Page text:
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WE AGREE, WE HEARTILY AGREE
The doubters will scream about a slaughter of the innocents. But my father, who hunted many years in Wisconsin, taught me that all wild game comes to a tragic end. God put game on earth for the benefit of man. If man kills quickly and mercifully and beys the rules, I am sure he is pleasing in God's sight. The truth is, and I have seen it many times, that the vulnerable deer are the small ones. The big does and bucks will account for themselves. We have had examples of literally hundreds of small deer starving to death when the heavy snows drive them to congregate in the valleys. Four years ago I saw, in the deep winter snows, the slopes of our beautiful Methow Valley literally covered with starved small deer. They too are the choice of the cougars and the coyotes. The Washington Commission wisely feels it is better for hunters to hunt those deer than for coyotes to feed on dead carcasses. We hunters agree. My 12-year-old son, Danny, who drew a doe permit and shot his first deer this fall in the Methow Valley, a nice 2-year-old doe, heartily agrees!
A MILLION FAST BUCKS?
In this instance, hordes of dedicated hunters recognize the theory as a made-to-order argument—in the interest of slaughtering a million fast bucks.
Remember it was wholesale slaughter of wild life to the verge of extinction that brought conservation laws into being in the first place.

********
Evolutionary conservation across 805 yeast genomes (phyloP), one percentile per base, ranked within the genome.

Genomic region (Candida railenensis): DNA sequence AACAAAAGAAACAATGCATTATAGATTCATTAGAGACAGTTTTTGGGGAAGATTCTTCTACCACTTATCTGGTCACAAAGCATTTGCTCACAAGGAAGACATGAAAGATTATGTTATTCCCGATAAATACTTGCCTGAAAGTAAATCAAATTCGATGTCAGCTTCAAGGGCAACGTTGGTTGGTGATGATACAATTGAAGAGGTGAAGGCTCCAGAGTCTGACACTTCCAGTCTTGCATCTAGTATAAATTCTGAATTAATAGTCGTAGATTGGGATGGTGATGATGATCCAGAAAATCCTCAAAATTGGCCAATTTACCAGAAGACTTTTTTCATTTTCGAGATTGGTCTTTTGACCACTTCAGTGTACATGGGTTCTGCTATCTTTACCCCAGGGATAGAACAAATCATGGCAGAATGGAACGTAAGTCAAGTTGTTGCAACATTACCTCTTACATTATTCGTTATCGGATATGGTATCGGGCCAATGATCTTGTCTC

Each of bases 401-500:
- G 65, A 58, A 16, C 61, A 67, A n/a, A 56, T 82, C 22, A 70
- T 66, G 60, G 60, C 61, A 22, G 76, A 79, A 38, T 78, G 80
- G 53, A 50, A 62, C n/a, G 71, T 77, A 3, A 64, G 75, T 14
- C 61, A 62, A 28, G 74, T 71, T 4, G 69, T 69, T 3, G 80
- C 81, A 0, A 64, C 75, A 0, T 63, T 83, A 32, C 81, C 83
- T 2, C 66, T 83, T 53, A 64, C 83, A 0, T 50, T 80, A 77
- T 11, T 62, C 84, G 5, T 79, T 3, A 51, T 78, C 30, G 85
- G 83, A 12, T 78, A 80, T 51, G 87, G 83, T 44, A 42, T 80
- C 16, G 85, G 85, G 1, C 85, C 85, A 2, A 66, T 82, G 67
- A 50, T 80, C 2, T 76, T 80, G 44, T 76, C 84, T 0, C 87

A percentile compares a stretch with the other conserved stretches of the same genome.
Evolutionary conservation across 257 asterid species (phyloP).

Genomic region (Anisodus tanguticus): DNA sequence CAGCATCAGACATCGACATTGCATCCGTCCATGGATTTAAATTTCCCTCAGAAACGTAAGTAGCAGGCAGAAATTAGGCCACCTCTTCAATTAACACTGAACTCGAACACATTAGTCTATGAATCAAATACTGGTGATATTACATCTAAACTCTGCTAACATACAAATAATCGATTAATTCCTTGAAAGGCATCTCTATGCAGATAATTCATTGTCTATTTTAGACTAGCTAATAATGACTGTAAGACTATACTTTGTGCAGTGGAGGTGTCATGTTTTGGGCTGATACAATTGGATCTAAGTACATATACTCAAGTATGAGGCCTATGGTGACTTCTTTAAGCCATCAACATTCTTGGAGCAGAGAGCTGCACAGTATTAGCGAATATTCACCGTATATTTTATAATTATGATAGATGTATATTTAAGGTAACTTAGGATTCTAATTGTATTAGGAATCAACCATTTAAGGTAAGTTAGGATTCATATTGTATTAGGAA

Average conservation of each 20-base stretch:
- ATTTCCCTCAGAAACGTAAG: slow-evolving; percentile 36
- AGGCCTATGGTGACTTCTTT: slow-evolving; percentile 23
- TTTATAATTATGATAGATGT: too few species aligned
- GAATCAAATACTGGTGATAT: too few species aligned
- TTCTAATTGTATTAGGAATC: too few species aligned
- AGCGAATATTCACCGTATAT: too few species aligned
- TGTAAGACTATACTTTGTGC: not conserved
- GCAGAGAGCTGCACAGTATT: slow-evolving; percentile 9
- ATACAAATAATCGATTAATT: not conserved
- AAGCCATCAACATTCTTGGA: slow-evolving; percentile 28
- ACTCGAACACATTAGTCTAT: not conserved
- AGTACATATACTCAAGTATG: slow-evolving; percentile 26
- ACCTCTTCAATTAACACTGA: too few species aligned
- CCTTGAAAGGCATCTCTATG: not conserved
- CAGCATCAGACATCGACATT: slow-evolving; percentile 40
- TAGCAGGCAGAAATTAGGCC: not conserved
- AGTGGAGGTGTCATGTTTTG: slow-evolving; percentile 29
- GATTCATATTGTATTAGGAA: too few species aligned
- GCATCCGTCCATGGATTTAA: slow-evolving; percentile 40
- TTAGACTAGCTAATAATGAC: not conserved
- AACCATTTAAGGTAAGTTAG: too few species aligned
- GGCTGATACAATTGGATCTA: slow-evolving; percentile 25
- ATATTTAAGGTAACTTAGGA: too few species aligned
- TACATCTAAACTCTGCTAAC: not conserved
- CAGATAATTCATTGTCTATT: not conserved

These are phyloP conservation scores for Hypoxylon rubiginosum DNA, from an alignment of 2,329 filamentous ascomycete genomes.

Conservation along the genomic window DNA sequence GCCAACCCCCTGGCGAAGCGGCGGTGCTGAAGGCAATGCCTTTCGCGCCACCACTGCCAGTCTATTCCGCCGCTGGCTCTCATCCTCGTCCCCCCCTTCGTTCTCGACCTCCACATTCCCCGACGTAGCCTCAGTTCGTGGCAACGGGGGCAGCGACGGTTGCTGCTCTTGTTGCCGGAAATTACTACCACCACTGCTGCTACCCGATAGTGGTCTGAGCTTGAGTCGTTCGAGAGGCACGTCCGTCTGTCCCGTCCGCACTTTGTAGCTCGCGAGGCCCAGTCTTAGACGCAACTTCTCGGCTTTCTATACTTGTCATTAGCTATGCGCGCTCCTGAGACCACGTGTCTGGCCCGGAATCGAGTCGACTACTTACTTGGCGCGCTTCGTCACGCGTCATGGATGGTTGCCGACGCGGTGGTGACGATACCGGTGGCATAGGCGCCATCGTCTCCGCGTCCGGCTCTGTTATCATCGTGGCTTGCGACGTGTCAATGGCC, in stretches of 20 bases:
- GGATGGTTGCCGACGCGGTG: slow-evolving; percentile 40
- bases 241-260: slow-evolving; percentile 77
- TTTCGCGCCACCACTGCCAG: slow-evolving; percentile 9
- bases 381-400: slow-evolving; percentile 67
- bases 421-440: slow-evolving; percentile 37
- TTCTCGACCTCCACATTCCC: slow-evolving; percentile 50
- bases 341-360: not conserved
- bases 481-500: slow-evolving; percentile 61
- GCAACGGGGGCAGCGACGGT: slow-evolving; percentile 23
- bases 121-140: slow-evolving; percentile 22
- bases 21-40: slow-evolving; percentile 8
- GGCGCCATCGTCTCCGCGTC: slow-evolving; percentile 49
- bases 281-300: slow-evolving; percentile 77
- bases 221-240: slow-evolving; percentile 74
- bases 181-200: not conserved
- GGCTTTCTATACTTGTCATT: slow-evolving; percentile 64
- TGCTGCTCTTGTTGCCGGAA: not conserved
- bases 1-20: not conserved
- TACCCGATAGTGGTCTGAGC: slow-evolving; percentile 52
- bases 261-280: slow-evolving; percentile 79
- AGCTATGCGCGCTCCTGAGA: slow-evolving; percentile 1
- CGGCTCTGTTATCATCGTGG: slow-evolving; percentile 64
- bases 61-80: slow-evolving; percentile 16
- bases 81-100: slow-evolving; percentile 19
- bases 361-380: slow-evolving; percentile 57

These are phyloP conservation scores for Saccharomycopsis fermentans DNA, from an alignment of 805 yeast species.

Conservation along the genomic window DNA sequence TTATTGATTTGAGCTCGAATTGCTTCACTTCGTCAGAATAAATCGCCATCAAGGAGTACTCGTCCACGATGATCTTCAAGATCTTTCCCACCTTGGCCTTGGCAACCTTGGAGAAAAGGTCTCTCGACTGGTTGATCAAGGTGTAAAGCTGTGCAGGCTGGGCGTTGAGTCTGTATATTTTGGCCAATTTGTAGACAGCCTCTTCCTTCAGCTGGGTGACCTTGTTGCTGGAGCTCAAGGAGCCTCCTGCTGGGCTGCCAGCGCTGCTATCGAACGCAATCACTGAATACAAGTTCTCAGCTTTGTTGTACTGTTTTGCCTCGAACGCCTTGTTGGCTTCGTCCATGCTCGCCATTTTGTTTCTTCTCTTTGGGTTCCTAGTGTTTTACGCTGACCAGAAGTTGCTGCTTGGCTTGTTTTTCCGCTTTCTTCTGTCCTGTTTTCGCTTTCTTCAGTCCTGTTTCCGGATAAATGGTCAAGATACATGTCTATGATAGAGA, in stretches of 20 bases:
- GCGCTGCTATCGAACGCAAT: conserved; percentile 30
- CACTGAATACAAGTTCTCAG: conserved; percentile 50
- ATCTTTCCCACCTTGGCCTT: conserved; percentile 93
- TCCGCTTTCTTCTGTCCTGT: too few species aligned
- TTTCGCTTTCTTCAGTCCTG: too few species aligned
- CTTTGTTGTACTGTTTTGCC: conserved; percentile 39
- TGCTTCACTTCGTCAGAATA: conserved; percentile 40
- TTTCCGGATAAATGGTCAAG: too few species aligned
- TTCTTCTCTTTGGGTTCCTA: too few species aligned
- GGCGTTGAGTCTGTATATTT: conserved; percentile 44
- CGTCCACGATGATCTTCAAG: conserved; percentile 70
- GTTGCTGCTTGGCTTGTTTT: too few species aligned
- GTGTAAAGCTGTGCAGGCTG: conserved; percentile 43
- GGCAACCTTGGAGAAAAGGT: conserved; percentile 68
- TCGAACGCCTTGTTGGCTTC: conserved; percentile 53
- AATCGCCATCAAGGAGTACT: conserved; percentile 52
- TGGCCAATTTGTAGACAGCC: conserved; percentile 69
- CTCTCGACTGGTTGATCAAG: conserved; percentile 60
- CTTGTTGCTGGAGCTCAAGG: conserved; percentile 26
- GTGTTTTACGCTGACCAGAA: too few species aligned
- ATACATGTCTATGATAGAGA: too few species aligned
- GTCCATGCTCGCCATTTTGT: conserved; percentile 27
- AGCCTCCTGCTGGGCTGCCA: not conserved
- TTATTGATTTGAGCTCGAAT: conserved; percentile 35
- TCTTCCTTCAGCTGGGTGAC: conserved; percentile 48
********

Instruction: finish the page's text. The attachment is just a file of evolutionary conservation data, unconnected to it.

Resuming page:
?Neither J. Burton Lauckhart, the Washington State game management chief, nor SI advocated "wholesale slaughter of deer." Mr. Lauckhart's theory, as explained in SI, is that failure to harvest the increase beyond a deer range's carrying capacity means exposing the entire herd to malnutrition and possible starvation.—ED.
NO FRUSTRATED INTELLECTUALS
Whether athletics are de-emphasized, emphasized, or left alone, the desire to win is as keen in the mind of the Hamilton man as it is in that of any athlete. As evidence, in the past four years we have had three winning football seasons. The athlete at Hamilton is expected to perform well scholastically as well as athletically, and we are very proud of this fact. We have teams made up of good students who have the desire to win and the ability to do just that.
The impression the article left with most of us was one of indignation. We are anxious to have it known that we are not a group of frustrated intellectuals sheltered by administrative policy, but rather men governed by a will to win that is more deeply motivated than that of any "play for pay" athlete.